The largest of those problems, viz., how to provide elementary instruction for the whole population, is far less urgent now than it was fifty years ago. The Act of 1870, followed by the Act which made school-attendance compulsory, has done its work. What is wanted now is Quality rather than Quantity. Quantity is doubtless needed in one respect. Children ought to stay longer at school and ought to have more encouragement to continue education after they leave the elementary school. But it is chiefly an improvement in the teaching that is wanted, and that of course means the securing of higher competence in the teacher by raising the remuneration and the status of the teaching profession.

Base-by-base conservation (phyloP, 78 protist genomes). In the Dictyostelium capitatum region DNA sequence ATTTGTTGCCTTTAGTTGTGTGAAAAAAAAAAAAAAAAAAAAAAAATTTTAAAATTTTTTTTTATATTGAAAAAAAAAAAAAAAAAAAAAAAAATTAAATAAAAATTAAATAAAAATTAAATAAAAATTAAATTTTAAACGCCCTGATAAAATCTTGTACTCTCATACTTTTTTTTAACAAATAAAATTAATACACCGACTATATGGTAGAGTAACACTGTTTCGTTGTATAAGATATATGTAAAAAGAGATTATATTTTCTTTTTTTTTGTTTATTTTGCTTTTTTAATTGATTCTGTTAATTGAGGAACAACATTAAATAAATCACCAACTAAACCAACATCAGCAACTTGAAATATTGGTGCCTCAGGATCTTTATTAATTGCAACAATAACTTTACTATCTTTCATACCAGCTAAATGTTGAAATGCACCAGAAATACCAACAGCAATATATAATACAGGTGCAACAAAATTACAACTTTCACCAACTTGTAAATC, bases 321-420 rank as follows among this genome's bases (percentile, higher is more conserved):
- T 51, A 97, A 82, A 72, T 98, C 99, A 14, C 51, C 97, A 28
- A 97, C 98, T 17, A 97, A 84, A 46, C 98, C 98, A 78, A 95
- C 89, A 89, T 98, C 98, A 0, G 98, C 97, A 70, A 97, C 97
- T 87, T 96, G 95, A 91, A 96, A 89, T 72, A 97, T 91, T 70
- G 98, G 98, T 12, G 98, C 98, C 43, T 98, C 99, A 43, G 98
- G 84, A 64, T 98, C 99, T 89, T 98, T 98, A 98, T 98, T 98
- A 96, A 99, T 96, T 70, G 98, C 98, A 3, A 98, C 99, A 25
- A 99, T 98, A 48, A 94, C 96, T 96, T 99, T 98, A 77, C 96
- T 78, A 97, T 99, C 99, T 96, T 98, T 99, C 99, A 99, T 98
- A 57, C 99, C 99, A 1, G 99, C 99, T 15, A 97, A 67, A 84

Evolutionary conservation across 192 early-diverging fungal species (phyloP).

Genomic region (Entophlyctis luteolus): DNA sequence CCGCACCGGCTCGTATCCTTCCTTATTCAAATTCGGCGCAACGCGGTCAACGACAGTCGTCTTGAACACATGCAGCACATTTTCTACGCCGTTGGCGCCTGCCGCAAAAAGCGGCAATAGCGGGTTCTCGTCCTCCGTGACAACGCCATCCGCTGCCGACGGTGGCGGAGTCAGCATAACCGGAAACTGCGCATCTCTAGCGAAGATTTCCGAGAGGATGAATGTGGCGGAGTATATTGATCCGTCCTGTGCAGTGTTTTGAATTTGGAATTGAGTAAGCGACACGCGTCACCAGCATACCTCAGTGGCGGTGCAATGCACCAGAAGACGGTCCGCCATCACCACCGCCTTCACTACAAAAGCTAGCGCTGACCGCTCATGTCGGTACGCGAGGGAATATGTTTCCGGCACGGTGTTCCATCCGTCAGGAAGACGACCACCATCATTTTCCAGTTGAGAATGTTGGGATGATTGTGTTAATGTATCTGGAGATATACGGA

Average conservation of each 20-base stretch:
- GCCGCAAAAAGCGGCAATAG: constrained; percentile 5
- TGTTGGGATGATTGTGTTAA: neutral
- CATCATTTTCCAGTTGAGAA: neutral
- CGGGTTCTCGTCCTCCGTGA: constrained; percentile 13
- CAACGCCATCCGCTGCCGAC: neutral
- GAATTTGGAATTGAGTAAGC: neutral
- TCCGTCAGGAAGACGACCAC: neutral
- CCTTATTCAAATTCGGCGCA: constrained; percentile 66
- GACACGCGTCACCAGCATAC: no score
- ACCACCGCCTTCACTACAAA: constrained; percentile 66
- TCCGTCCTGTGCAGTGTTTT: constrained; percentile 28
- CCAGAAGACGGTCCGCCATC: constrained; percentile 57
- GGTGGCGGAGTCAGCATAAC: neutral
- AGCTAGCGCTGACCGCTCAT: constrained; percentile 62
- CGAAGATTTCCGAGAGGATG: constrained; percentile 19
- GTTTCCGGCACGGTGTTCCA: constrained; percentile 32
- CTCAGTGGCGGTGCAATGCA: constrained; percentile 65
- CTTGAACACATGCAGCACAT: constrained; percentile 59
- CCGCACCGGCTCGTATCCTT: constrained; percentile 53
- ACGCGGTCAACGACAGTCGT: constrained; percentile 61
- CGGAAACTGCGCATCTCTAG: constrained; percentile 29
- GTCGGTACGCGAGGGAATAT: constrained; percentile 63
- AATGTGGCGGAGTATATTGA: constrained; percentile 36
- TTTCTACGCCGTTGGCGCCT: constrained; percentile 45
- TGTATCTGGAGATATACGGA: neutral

The next problem is how to find the finest minds among the children of the country and bring them by adequate training to the highest efficiency. The sifting out of these best minds is a matter of educational organisation and machinery; and the process will become the easier when the elementary teachers, who ought to bear a part in selecting those who are most fitted to be sent on to secondary schools, have themselves become better qualified for the task of discrimination. The question how to train these best minds when sifted out would lead me into the tangled controversy as to the respective educational values of various subjects of instruction, a topic which I must not deal with here. What I do wish to dwell upon is the supreme importance to the progress of a nation of the best talent it possesses. In every country there is a certain percentage of the population who are fitted by their superior intelligence, industry, and force of character to be the leaders in every branch of action and thought. It is a small percentage, but it may be increased by discovering ability in places where the conditions do not favour its development, and setting it where it will have a better chance of growth, just as a seedling tree brought out of the dry shade may shoot up when planted where sun and rain can reach it freely. I am not thinking of those exceptionally great and powerful minds, of whom there may not be more than four or five in a generation, who make brilliant discoveries or change the currents of thought, but rather of persons of a capacity high, if not quite first rate, which enables them, granted fair chances, to rise quickly into positions where they can effectively serve the community. These men, whatever occupation they follow, be it that of abstract thinking, or literary production, or scientific research, or the conduct of affairs, whether commercial or political or administrative, are the dynamic strength of the country when they enter manhood, and its realised wealth when they are in their fullest vigour thirty years later. We need more of them, and more of them may be found by taking pains.